Skip to comments.The Mysterious End Of Essex Man (UK)
Posted on 01/23/2005 3:16:48 PM PST by blam
The mysterious end of Essex man
Archaeologists now believe two groups of early humans fought for dominance in ancient Britain - and the axe-wielders won
Robin McKie, science editor
Sunday January 23, 2005
Divisions in British culture may be deeper than we thought. Scientists have discovered startling evidence that suggests different species of early humans may have fought to settle within our shores almost half a million years ago. They have found that two different groups - one wielding hand-axes, the other using Stone Age Stanley knives to slash and kill - could have been rivals for control of ancient Britain.
'The evidence is only tantalising, but it is intriguing,' said palaeontologist Chris Stringer, of the Natural History Museum, London. 'Certainly it suggests Britain may well have been multicultural 400,000 years ago.'
This new interpretation of our prehistory is based on the recent discovery of a site - by archaeologists working with engineers building the Channel Tunnel high-speed rail link at Ebbsfleet in Kent - that shows ancient hunters once chased a giant elephant into a bog in Kent, trapped it there and then cut it to pieces, eating its flesh raw.
Four hundred thousand years ago, Britain's climate was warm, there was a land link to the continent and animal life included lions, rhinos, buffalos, and a species of elephant, Palaeoloxodon antiquus - the Ebbsfleet elephant - which stood four metres high at its shoulders and weighed twice its modern African equivalent.
'There are other sites where we have found elephant remains in this country,' said Southampton University archaeologist Dr Francis Wenban Smith, who led the Ebbsfleet excavations. 'However, this is the first that has been found with stone tools and that looks as if it was hunted and butchered.'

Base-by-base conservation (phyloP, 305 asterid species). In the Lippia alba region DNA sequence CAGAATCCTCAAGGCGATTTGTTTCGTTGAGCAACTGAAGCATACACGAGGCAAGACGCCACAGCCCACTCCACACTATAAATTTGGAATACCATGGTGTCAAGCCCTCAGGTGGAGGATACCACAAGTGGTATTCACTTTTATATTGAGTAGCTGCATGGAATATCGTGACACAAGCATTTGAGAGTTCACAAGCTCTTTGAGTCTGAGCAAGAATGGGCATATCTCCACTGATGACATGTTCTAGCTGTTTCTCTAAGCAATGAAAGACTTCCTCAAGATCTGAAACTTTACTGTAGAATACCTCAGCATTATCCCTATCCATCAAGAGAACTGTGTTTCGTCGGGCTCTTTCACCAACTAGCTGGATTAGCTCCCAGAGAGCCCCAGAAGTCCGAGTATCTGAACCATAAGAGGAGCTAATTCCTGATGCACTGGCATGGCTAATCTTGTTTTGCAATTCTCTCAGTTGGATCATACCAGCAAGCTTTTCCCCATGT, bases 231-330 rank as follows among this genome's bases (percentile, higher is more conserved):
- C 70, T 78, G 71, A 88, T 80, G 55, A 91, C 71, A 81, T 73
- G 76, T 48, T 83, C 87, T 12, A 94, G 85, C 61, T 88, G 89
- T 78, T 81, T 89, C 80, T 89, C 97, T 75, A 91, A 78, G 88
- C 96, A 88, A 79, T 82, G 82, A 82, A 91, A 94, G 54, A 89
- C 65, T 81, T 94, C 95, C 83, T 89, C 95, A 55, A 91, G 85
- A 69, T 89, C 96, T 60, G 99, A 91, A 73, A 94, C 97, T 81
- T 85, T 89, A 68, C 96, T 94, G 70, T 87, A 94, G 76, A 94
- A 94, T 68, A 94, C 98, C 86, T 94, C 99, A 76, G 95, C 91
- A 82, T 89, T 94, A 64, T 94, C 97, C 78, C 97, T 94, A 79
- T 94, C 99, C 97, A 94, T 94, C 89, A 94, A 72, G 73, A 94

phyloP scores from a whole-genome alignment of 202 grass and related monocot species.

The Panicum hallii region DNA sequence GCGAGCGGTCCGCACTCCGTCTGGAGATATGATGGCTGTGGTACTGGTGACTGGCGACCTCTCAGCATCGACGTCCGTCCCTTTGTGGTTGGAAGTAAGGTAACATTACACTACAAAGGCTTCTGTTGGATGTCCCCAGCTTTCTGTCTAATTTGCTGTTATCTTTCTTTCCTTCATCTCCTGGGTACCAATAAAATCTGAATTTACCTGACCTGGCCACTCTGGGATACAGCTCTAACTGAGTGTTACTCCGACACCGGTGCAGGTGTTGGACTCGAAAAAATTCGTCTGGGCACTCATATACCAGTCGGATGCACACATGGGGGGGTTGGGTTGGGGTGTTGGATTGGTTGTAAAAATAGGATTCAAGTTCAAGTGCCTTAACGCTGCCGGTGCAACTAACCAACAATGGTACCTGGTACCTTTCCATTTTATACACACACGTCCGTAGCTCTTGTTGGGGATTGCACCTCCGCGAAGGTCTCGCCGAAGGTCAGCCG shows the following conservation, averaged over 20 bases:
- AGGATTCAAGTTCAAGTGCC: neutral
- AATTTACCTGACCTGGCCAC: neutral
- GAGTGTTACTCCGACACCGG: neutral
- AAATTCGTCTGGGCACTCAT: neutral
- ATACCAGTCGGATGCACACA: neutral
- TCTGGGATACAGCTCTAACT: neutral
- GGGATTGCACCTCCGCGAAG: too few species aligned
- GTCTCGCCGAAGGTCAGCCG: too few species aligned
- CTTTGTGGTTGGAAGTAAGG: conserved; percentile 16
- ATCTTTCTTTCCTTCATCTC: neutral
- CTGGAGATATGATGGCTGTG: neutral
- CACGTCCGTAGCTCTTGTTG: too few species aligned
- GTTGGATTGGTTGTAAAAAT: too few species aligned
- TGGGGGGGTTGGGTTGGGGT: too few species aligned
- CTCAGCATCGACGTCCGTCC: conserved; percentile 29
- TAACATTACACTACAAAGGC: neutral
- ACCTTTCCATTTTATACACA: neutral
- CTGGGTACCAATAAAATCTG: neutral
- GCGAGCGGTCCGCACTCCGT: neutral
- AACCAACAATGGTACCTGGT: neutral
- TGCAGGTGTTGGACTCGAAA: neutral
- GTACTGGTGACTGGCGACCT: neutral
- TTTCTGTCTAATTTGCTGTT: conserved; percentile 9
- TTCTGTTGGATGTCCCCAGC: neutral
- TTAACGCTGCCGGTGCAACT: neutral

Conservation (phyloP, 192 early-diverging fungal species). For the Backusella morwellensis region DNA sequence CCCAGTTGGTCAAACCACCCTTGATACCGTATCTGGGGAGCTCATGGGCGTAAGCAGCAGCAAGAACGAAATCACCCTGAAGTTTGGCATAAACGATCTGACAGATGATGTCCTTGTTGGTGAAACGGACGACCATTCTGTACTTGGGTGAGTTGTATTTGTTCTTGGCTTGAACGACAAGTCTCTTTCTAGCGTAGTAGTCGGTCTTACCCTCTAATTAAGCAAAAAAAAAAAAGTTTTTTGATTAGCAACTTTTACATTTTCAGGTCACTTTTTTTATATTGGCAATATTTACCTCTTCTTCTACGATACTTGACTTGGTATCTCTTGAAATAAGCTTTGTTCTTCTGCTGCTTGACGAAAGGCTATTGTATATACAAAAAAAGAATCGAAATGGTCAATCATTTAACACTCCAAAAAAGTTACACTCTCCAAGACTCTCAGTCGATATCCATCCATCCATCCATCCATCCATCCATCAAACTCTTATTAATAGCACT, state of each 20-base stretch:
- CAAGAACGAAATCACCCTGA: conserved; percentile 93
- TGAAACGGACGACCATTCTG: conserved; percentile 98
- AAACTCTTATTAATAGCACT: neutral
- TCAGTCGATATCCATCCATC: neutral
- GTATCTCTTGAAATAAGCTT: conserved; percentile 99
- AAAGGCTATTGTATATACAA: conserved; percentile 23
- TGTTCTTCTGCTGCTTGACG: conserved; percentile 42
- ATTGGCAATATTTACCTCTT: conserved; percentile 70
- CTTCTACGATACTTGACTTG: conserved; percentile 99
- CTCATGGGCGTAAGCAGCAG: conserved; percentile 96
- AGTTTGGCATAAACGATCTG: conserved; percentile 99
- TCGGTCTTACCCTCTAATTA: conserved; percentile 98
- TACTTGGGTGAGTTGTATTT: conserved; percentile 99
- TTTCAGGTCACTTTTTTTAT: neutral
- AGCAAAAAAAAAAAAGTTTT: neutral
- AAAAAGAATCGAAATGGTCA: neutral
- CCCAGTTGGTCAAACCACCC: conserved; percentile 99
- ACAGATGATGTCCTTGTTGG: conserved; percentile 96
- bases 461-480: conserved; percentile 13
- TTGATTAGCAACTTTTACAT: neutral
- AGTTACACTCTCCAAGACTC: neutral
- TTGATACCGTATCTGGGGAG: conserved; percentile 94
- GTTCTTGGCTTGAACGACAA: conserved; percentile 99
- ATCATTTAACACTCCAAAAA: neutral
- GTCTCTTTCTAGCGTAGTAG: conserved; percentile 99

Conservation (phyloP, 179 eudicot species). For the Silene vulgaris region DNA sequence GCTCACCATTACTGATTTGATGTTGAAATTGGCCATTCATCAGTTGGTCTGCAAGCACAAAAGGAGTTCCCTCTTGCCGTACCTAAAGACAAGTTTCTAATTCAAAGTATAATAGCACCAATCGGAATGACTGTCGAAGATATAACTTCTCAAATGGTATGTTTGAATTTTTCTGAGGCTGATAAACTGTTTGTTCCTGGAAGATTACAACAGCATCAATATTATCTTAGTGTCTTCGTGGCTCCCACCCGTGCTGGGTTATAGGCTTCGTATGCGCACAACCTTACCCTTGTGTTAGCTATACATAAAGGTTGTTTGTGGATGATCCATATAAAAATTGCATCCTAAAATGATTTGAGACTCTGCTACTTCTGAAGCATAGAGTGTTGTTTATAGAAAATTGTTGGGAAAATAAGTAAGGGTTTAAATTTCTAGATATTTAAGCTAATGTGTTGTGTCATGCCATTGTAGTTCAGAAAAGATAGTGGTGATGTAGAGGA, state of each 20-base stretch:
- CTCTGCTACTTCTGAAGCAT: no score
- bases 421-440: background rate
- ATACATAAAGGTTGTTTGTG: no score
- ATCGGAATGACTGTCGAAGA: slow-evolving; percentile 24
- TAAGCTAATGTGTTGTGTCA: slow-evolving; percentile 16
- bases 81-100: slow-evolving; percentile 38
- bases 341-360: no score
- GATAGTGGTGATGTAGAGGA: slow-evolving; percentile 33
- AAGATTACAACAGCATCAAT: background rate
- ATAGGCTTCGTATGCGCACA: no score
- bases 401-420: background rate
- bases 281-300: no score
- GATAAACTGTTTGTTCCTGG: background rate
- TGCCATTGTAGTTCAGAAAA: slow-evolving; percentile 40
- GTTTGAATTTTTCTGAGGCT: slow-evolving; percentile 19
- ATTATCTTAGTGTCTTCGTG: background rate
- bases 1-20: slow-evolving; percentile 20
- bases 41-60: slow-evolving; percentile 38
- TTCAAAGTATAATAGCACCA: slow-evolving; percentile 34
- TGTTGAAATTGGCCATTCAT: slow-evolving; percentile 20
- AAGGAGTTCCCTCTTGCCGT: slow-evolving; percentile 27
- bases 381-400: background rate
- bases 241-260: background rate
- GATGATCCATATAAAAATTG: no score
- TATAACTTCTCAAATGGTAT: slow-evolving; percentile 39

But it is the nature of the tools used for this butchery that has raised scientific eyebrows. At other ancient sites around Britain, archaeologists have found hand axes: beautifully honed, fist-sized tools that were probably held like daggers and used to rip and stab prey by a species of human called Homo heidelbergensis.
But none was found at Ebbsfleet. Instead, there were remains of dozens of much smaller stone implements, made up of razor-sharp flakes and blades. 'They were like Stanley knives,' said Wenban Smith. 'They could have slashed and torn to devastating effect.' Only one other major site in Britain, plus a couple of smaller ones, has revealed this distinctive assemblage of smaller stone tools: at Clacton, in Essex. Until recently, scientists were unsure of the importance of this 'Clactonian' culture. Now they have found a second, major site, a discovery that could have profound ramifications.
'This is extremely important,' said Prof Stringer, director of the Ancient Human Occupation of Britain project, which is investigating how the British Isles were originally colonised. 'It certainly supports the idea that there was more than one ancient culture at this time.'